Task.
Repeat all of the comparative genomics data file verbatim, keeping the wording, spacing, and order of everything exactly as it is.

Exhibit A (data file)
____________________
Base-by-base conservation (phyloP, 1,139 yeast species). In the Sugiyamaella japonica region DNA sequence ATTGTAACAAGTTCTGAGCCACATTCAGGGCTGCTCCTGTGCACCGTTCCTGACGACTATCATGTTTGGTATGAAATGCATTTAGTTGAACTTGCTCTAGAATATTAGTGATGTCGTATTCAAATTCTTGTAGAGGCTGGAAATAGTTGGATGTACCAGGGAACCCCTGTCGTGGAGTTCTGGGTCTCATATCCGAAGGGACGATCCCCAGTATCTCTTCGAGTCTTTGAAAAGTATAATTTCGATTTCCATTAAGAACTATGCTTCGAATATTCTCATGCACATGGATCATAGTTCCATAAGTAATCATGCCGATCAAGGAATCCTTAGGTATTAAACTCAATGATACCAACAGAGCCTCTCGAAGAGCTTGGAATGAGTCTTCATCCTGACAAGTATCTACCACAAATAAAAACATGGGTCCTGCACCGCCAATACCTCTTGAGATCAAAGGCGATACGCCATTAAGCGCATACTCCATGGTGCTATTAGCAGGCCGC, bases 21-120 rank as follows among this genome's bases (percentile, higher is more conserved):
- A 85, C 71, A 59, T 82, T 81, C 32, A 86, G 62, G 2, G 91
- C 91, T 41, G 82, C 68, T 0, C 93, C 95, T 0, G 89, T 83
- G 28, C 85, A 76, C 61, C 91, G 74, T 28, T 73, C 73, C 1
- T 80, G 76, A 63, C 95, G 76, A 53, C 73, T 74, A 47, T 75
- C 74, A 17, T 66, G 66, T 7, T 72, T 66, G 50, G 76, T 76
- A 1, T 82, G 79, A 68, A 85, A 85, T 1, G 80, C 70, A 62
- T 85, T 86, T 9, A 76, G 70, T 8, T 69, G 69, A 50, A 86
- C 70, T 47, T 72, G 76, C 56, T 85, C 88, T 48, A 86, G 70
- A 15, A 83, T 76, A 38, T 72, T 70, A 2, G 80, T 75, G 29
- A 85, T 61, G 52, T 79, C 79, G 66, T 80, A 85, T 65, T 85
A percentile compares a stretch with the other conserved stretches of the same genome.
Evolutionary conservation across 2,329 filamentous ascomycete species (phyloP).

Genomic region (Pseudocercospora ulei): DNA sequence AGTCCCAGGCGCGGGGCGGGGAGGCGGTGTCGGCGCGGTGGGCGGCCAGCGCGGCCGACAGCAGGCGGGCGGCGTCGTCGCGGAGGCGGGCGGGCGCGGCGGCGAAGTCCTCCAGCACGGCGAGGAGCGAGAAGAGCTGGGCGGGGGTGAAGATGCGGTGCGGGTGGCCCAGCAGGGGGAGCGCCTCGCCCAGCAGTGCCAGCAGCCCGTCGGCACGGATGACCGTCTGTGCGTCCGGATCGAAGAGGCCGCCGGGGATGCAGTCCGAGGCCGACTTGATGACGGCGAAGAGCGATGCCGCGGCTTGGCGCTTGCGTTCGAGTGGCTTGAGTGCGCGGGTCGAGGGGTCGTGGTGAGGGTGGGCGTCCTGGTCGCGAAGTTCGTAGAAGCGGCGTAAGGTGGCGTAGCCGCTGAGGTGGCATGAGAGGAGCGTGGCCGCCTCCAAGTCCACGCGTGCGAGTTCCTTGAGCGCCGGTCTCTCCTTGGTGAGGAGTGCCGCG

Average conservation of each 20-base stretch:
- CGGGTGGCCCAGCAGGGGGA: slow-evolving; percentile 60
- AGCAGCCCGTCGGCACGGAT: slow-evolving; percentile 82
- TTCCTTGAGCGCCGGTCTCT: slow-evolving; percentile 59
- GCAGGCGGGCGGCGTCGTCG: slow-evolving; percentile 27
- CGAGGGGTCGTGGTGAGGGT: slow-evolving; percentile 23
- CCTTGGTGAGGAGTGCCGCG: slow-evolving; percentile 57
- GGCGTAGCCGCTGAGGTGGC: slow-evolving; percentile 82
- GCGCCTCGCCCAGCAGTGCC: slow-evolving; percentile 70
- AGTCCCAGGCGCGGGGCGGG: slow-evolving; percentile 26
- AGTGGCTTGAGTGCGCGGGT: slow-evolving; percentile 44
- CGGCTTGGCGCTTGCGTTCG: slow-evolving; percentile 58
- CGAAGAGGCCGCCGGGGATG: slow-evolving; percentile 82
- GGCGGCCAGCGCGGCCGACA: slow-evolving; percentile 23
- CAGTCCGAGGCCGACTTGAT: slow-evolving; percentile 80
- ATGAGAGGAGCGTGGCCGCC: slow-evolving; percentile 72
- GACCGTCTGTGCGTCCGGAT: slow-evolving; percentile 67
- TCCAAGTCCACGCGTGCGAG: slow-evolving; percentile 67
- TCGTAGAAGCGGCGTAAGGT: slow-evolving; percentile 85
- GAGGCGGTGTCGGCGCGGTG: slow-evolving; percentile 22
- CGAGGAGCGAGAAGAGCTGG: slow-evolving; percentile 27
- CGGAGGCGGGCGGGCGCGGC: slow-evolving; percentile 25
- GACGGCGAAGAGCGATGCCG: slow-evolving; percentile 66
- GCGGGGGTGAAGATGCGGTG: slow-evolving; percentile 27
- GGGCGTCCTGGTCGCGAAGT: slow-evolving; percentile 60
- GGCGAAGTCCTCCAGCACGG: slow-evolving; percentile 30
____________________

Base-by-base conservation (phyloP, 1,139 yeast species). In the Sugiyamaella japonica region DNA sequence ATTGTAACAAGTTCTGAGCCACATTCAGGGCTGCTCCTGTGCACCGTTCCTGACGACTATCATGTTTGGTATGAAATGCATTTAGTTGAACTTGCTCTAGAATATTAGTGATGTCGTATTCAAATTCTTGTAGAGGCTGGAAATAGTTGGATGTACCAGGGAACCCCTGTCGTGGAGTTCTGGGTCTCATATCCGAAGGGACGATCCCCAGTATCTCTTCGAGTCTTTGAAAAGTATAATTTCGATTTCCATTAAGAACTATGCTTCGAATATTCTCATGCACATGGATCATAGTTCCATAAGTAATCATGCCGATCAAGGAATCCTTAGGTATTAAACTCAATGATACCAACAGAGCCTCTCGAAGAGCTTGGAATGAGTCTTCATCCTGACAAGTATCTACCACAAATAAAAACATGGGTCCTGCACCGCCAATACCTCTTGAGATCAAAGGCGATACGCCATTAAGCGCATACTCCATGGTGCTATTAGCAGGCCGC, bases 21-120 rank as follows among this genome's bases (percentile, higher is more conserved):
- A 85, C 71, A 59, T 82, T 81, C 32, A 86, G 62, G 2, G 91
- C 91, T 41, G 82, C 68, T 0, C 93, C 95, T 0, G 89, T 83
- G 28, C 85, A 76, C 61, C 91, G 74, T 28, T 73, C 73, C 1
- T 80, G 76, A 63, C 95, G 76, A 53, C 73, T 74, A 47, T 75
- C 74, A 17, T 66, G 66, T 7, T 72, T 66, G 50, G 76, T 76
- A 1, T 82, G 79, A 68, A 85, A 85, T 1, G 80, C 70, A 62
- T 85, T 86, T 9, A 76, G 70, T 8, T 69, G 69, A 50, A 86
- C 70, T 47, T 72, G 76, C 56, T 85, C 88, T 48, A 86, G 70
- A 15, A 83, T 76, A 38, T 72, T 70, A 2, G 80, T 75, G 29
- A 85, T 61, G 52, T 79, C 79, G 66, T 80, A 85, T 65, T 85
A percentile compares a stretch with the other conserved stretches of the same genome.
Evolutionary conservation across 2,329 filamentous ascomycete species (phyloP).

Genomic region (Pseudocercospora ulei): DNA sequence AGTCCCAGGCGCGGGGCGGGGAGGCGGTGTCGGCGCGGTGGGCGGCCAGCGCGGCCGACAGCAGGCGGGCGGCGTCGTCGCGGAGGCGGGCGGGCGCGGCGGCGAAGTCCTCCAGCACGGCGAGGAGCGAGAAGAGCTGGGCGGGGGTGAAGATGCGGTGCGGGTGGCCCAGCAGGGGGAGCGCCTCGCCCAGCAGTGCCAGCAGCCCGTCGGCACGGATGACCGTCTGTGCGTCCGGATCGAAGAGGCCGCCGGGGATGCAGTCCGAGGCCGACTTGATGACGGCGAAGAGCGATGCCGCGGCTTGGCGCTTGCGTTCGAGTGGCTTGAGTGCGCGGGTCGAGGGGTCGTGGTGAGGGTGGGCGTCCTGGTCGCGAAGTTCGTAGAAGCGGCGTAAGGTGGCGTAGCCGCTGAGGTGGCATGAGAGGAGCGTGGCCGCCTCCAAGTCCACGCGTGCGAGTTCCTTGAGCGCCGGTCTCTCCTTGGTGAGGAGTGCCGCG

Average conservation of each 20-base stretch:
- CGGGTGGCCCAGCAGGGGGA: slow-evolving; percentile 60
- AGCAGCCCGTCGGCACGGAT: slow-evolving; percentile 82
- TTCCTTGAGCGCCGGTCTCT: slow-evolving; percentile 59
- GCAGGCGGGCGGCGTCGTCG: slow-evolving; percentile 27
- CGAGGGGTCGTGGTGAGGGT: slow-evolving; percentile 23
- CCTTGGTGAGGAGTGCCGCG: slow-evolving; percentile 57
- GGCGTAGCCGCTGAGGTGGC: slow-evolving; percentile 82
- GCGCCTCGCCCAGCAGTGCC: slow-evolving; percentile 70
- AGTCCCAGGCGCGGGGCGGG: slow-evolving; percentile 26
- AGTGGCTTGAGTGCGCGGGT: slow-evolving; percentile 44
- CGGCTTGGCGCTTGCGTTCG: slow-evolving; percentile 58
- CGAAGAGGCCGCCGGGGATG: slow-evolving; percentile 82
- GGCGGCCAGCGCGGCCGACA: slow-evolving; percentile 23
- CAGTCCGAGGCCGACTTGAT: slow-evolving; percentile 80
- ATGAGAGGAGCGTGGCCGCC: slow-evolving; percentile 72
- GACCGTCTGTGCGTCCGGAT: slow-evolving; percentile 67
- TCCAAGTCCACGCGTGCGAG: slow-evolving; percentile 67
- TCGTAGAAGCGGCGTAAGGT: slow-evolving; percentile 85
- GAGGCGGTGTCGGCGCGGTG: slow-evolving; percentile 22
- CGAGGAGCGAGAAGAGCTGG: slow-evolving; percentile 27
- CGGAGGCGGGCGGGCGCGGC: slow-evolving; percentile 25
- GACGGCGAAGAGCGATGCCG: slow-evolving; percentile 66
- GCGGGGGTGAAGATGCGGTG: slow-evolving; percentile 27
- GGGCGTCCTGGTCGCGAAGT: slow-evolving; percentile 60
- GGCGAAGTCCTCCAGCACGG: slow-evolving; percentile 30